On Sunday, 21 October of this year, Legislative Assembly elections were held in the two Indian states of Maharashtra and Haryana. State Legislative Assemblies are the 2nd most important lawmaking bodies in the country (after the Parliament).
The recent elections played a significant role on the internal political climate in the Republic of India, which is the 2nd most populous country in the world. This year, India will surpass its former colonial ruler to take 5th place in the global rankings based on nominal gross domestic product (currently, the nation’s GDP is approximately $2.7 billion without taking into account Purchasing Power Parity, PPP).
The combination of the aforementioned and other factors (as for example, India’s powerful military, which is currently being modernized, and its fast progress towards the establishment of a nuclear triad) help determine the present standing of this nation, i.e. as one of the leading players in the current phase of the global “Big Game”.
In turn, this state of affairs unavoidably adds a foreign policy element to any somewhat significant developments (seemingly, purely internal in nature) taking place in a country such as India. And it is not the only nation that finds itself in this position. We could use the situation the current world power finds itself in as a telling example. Various clans, which are part of the U.S. establishment, have wreaked such havoc within the nation that it is sending chills down the spines of not only U.S. allies but its geopolitical opponents as well.
And let us continue with our philosophical musings a little while longer. The division of any state’s political strategy (i.e. its plan to govern itself in a space with both internal and external factors in order to reach a pre-determined aim) into two aforementioned paths is only justified when one needs to focus on a concrete pressing issue.
But now it is time we return to the topic at hand (summarized by the title of this article). And in order to explore it fully, we will need to briefly remind ourselves about India’s modern history, and the overall structure of this nation’s government and its mechanics.
If we use easily accessible resources to find out this information (as for example), they say that, today, India is a federal democratic republic with a parliamentary system of government and a complex structure (from ethnic, religious, historical, economic and other perspectives). And real power is essentially concentrated in the hands of the Legislature of the Union.
Hence, the crucial question is “What political force (determined as a result of general elections held every 5 years) controls the House of the People (Lok Sabha)?”. After all, it is the leading party that the President then tasks with forming a government.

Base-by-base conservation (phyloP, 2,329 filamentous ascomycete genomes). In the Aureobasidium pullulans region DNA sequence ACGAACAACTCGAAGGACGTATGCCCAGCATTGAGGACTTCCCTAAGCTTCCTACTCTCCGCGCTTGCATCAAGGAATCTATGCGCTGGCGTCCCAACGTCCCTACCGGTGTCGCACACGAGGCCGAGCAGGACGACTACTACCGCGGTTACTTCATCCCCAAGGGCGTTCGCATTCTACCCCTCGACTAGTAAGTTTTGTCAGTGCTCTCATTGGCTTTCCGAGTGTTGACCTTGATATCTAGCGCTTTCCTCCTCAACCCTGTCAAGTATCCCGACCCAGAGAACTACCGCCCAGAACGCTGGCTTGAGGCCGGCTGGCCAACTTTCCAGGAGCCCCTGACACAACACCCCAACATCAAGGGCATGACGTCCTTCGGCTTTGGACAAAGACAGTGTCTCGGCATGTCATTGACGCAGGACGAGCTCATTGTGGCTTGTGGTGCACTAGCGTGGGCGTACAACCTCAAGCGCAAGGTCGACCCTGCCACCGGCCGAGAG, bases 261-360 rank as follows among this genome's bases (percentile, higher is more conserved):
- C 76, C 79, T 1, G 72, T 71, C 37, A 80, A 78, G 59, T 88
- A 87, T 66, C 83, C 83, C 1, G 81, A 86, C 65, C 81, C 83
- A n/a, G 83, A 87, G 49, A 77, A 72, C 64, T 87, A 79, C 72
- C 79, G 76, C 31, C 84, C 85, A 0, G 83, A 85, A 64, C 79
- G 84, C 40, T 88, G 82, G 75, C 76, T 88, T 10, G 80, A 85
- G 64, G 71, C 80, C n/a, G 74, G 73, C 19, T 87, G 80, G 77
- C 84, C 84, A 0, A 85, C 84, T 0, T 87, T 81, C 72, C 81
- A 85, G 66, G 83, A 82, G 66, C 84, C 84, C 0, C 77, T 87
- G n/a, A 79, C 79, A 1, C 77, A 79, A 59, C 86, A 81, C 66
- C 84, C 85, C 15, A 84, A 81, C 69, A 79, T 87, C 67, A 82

There are many political parties in the Republic of India, but the influence of most of them is limited to one out of the current 28 (now that Article 370 of the Constitution was, de facto, revoked) states in the nation. How important (often quite noticeably) they are at the “federal” level is determined during the general election, when the national parties (their total is less than 10) almost always enlist the help of regional ones.
From the time the country gained its independence (in 1947) until 2014, the oldest party in the nation (the Indian National Congress, INC) in coalition with a number of other center-left parties remained at the helm (with the exception of the period from 1999 to 2004). The INC was responsible for creating the secular image of independent India. Undoubtedly, it was aided in this regard by its close cooperation with the USSR during the Cold War.
The rapid ascent to the de facto peak of political power in the 1990s of the Bharatiya Janata Party (BJP), which is comprised of several right-wing radical movements (some of which had begun during the British Raj and had been banned on more than one occasion even then), ensured that, along with its allies, it gained the majority in Parliament as far back as 1998 during the regular general elections.
However, from 2004 to 2014, the power was once again in the hands of the INC and its coalition. Still, its crushing defeat in spring 2014 was inevitable. It stemmed from a combination of factors, such as INC’s errors in governing the nation; the absence of “fresh blood” among the party leadership (which had been dominated by the Nehru–Gandhi clan), and the appearance of the charismatic Narendra Modi, with his undeniable economic successes in the state of Gujarat under his belt, at the helm of the BJP.